ServiceFilterAttribute is a factory for other filters that implement the IFilterFactory interface and uses IServiceProvider to obtain the proper filter. Therefore, the filter should be registered in Startup.cs as follows:

services.AddSingleton<LoggingFilter>(); 

After starting the application, we can make sure that the action filter is applied only to those controllers and methods in which it is specified as an attribute.

This method allows developers to create handy utility attributes that can be easily reused. Below is an example of a filter that checks for the existence of an object. The filter searches the object using its ID and returns it if the object exists:

public class ProviderFilter : IActionFilter 
{ 
        private readonly IDataProvider _dataProvider; 
        public ProviderFilter(IDataProvider dataProvider) 
        { 
            _dataProvider = dataProvider; 
        } 
        public void OnActionExecuted(ActionExecutedContext context) 
        { 
        } 
        public void OnActionExecuting(ActionExecutingContext context) 
        { 
            object idValue; 
            if (!context.ActionArguments.TryGetValue("id", out idValue)) 
            { 
                throw new ArgumentException("id"); 
            } 
            var id = (int)idValue; 
            var result = _dataProvider.GetElement(id); 
            if (result == null) 
            { 
                context.Result = new NotFoundResult(); 
            } 
            else 
            { 
                context.HttpContext.Items.Add("result", result); 
            } 
        } 
} 

A developer can apply this filter in the same way as the filter in the previous example by using the ServiceFilterAttribute.

Action filters were often used to block content for specific browsers based on User-Agent information. In the early days of web development, many sites were created exclusively for the most popular browsers, while others were considered 'forbidden'. This approach is obsolete, and it is now recommended to create HTML markup that most browsers can support. However, in some cases, developers need to know the source of the request. Below is an example of how User-Agent information can be obtained in an action filter:

public class BrowserCheckFilter : IActionFilter 
{ 
        public void OnActionExecuting(ActionExecutingContext context) 
        { 
            var userAgent = context.HttpContext.Request.Headers[HeaderNames.UserAgent].ToString().ToLower(); 
            // Detect if a user uses IE 
            if (userAgent.Contains("msie") || userAgent.Contains("trident")) 
            { 
                // Do some actions  
            } 
        } 
        public void OnActionExecuted(ActionExecutedContext context) 
        { 
        } 
} 

It is worth mentioning that the above method has another drawback. Many browsers know how to hide or fake the values specified in the User-Agent, so this method is somewhat unreliable in determining the type of user browser.

Another example of applying action filters is localisation. Let's create a filter that will display the date depending on the specified culture. Below is the code snippet that sets the culture of the current thread:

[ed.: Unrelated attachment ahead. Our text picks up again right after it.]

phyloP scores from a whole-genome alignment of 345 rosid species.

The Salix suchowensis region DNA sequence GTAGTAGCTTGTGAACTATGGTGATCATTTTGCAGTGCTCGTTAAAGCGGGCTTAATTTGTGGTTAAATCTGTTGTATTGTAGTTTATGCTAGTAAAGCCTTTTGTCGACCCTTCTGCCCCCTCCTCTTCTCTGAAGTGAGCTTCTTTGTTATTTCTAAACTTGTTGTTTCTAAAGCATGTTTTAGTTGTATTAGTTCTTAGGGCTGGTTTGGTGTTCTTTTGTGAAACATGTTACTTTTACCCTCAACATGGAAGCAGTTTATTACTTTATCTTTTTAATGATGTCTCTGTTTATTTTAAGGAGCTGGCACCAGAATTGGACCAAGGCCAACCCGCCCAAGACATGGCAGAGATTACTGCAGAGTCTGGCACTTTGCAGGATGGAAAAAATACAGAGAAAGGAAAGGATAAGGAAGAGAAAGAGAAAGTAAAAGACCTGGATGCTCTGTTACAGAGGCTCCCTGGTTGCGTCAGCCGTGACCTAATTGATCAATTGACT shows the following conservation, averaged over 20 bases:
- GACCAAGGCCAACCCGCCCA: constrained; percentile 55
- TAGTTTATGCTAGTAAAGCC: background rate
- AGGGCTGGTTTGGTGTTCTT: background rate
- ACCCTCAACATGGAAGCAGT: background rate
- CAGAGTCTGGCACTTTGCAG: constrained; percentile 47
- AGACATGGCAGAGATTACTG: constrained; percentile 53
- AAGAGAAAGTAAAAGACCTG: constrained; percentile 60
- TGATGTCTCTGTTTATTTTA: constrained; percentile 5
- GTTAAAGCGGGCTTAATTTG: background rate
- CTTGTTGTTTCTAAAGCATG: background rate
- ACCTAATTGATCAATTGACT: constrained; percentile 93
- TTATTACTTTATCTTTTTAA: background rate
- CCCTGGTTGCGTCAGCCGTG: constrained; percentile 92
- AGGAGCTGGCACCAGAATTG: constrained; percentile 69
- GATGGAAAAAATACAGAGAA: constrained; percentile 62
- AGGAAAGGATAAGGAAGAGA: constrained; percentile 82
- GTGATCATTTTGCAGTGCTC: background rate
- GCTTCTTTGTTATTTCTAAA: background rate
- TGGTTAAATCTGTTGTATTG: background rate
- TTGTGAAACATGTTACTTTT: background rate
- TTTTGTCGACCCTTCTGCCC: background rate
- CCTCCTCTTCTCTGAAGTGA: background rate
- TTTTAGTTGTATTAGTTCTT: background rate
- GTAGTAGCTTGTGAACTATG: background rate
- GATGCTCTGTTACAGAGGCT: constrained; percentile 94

public class LocalizationActionFilterAttribute: ActionFilterAttribute 
{ 
        public override void OnActionExecuting(ActionExecutingContext filterContext) 
        { 
            var language = (string)filterContext.RouteData.Values["language"] ?? "en"; 
            var culture = (string)filterContext.RouteData.Values["culture"] ?? "GB"; 
            Thread.CurrentThread.CurrentCulture = CultureInfo.GetCultureInfo($"{language}-{culture}"); 
            Thread.CurrentThread.CurrentUICulture = CultureInfo.GetCultureInfo($"{language}-{culture}"); 
        } 
} 

The next step is to add routing that will redirect the culture data URL to our controller:

                endpoints.MapControllerRoute(name:"localizedRoute", 
                    pattern: "{language}-{culture}/{controller}/{action}/{id}", 
                    defaults: new 
                    { 
                        language = "en", 
                        culture = "GB", 
                        controller = "Date", 
                        action = "Index", 
                        id = "", 
                    });

The code snippet above creates a route named localizedRoute, which has a localisation parameter in the template. The default value for this parameter is 'en-GB'.

Now, let's create a controller named DateController that will handle our request and a view that will display the localized date. The controller code simply returns the current date to the view:

[LocalizationActionFilter] 
public class DateController : Controller 
{ 
        public IActionResult Index() 
        { 
            ViewData["Date"] = DateTime.Now.ToShortDateString(); 
            return View(); 
        } 
}  

When a user opens the link https://localhost:44338/Date, they will see the following in the browser:

localized date

In the screenshot above, the current date is presented with the default localization; in our case, it is en-GB. Now, if a user opens a link that explicitly indicates the culture, such as en-US, they will see the following:

localized date

Closing

In conclusion, we should note that filters are just one of the many mechanisms that ASP.NET provides. Therefore, there is a high probability that the problem can be solved in other, more familiar, ways, like creating a service into which a developer can take out repetitive code. As you can see above, the great advantage of filters is that they are simple to implement and use. Therefore, they should be remembered as straightforward methods that can always be implemented in a project to keep the code clean.